By Gustavo Arellano
By R. Scott Moxley
By Alfonso Delgado
By Courtney Hamilton
By Joel Beers
By Peter Maguire
By Charles Lam
By Charles Lam
We've learned a lot about Luke Helder, the kid who turned a major in art at the University of Wisconsin-Stout into a Honda full of pipe bombs, over the past few weeks. But something not enough people are picking up on is that Luke Helder was kind of a poseur.
"Pipe-Bomb Suspect Played Punk Rock," shrieked an article by AP writer Brian Bakst on May 7, echoing a creaky chorus from CNN, Newsday and Court TV, extrapolating Helder's by now hilariously well-known Nirvana-philia—um, didja SEE the Kurt Cobain shirt they arrested him in?—into something a little more aesthetically threatening: "punk rock." And we'd like to set the terminology straight.
Sure, Nirvana was cool and all, especially if you were in middle school and it was the early '90s. But, Mr. Helder and members of the press, figuring out the recipe for pipe bombs is way closer to punk's nihilist lipservicing and do-it-yourself ideology than just figuring out the bass line to "Come As You Are." Listen: we have heard the MP3s, and no amount of high explosives could justify calling Helder's band Apathy "punk."
The first few bars of "Back and Black" sound like Nirvana covering the Wipers (which is what all the best Nirvana sounded like anyway). That's fine. But then Helder gets to sing—sorta like Ani DiFranco, oddly—and Kurt starts rolling in his lipstick-and-overwrought-poetry-covered grave. And the song "Conformity"? It sounds like rural Minnesotans covering Nirvana, which may be hard to listen to, but that alone doesn't make it punk rock. Apathy—as Mr. Helder would likely be the first to tell you, if he weren't incommunicado in federal prison or something—is total grunge.
Now, no one's saying punk isn't a natural soundtrack to terrorism: "If he listened to Bad Religion, we'd all be dead," noted someone on www.punk planet.com. But whatever pushed young Luke into action—we'd blame a lifetime in Wisconsin—it wasn't the music he was playing in his band, and it wasn't punk rock. But he has given a nation of ambitious young punk rockers a mailbox—heck, 18 mailboxes!—full of inspiration.
"Awesome—they had more than 1,600 listens [on their web page] yesterday after only having, like, one a day before that," gushed one young turk on punknews.org. "Maybe I should start killing people to get more people to listen to my band." (Chris Ziegler)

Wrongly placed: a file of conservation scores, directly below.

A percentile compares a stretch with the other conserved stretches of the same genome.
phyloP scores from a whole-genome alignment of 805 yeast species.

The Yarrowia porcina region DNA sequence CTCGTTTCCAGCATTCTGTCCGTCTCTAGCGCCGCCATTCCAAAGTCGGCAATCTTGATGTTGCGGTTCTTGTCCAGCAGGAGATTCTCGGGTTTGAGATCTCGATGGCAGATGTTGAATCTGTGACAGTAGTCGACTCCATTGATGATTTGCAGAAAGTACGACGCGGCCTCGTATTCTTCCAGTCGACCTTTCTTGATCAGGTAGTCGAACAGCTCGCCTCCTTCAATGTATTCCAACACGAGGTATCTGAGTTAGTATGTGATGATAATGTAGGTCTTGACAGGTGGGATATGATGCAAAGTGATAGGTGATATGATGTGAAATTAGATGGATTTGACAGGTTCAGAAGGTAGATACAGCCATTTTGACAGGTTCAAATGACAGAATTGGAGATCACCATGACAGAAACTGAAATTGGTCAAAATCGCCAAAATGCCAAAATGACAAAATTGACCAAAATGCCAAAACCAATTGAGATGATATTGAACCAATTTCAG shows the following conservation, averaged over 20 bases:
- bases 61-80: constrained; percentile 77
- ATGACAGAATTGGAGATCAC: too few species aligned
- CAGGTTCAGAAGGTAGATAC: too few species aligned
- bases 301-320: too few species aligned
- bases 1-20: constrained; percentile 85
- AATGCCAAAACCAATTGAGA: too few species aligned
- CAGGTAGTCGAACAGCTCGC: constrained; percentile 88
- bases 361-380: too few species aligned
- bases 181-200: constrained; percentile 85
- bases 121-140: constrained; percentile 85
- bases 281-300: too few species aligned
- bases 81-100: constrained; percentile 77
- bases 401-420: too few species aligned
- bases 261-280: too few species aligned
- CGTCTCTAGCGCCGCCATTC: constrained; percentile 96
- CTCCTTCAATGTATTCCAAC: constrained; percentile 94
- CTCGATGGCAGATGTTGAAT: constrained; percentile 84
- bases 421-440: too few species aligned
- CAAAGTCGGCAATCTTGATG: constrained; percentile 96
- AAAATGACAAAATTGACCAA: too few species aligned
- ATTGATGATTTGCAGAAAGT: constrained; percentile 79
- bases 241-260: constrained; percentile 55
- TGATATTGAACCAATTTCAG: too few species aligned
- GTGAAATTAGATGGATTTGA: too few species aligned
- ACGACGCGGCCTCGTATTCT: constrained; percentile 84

FUCK ART, LET'S ROCK
Before Dee Dee Ramone blitzkrieg-bops over to Anaheim's Aryan-friendly Shack for his May 24 show—we'll assume no one told him about the Nazi schotzis that like to hang out there—he'll be giving a considerably more intimate performance at the Lab's Gallery 23 in Costa Mesa. And he won't be bringing his bass guitar. Instead, Dee Dee will preside over a modest exhibition of his paintings from 6 to 8 p.m. on Friday, showcasing an artistic side we never knew Mr. Chinese Rocks had in him.
"It was just fate, I guess," shrugs gallery proprietor Aaron Kraten. "His manager came into the gallery, and she was really nice. We were talking art, and she said he's doing a show in LA and this would also be a great spot for it."
No word on whether long lines of slavering, marker-wielding fans clutching copies of Rocket to Russia to their bosoms will be frowned upon; it is, after all, an art show, not an autograph session. But Ramones fans will get to see a wall's worth of Dee Dee's paintings—which seem split between faux-naif cartoon-y doodles and moody splatter-fest portraiture—and they will get to see the man himself. The paintings will be on display with Kraten's own work until Gallery 23 closes its doors for good at the end of the month.
"I'm gonna be sad, but I'm also glad to have my life back," Kraten says of this closing act. You know: if you're gonna go out, go out big. (Chris Ziegler)
Dee Dee Ramone appears at Gallery 23 at the Lab, 2930 Bristol Blvd., Costa Mesa; firstname.lastname@example.org. Fri., 6 p.m. Free. All ages.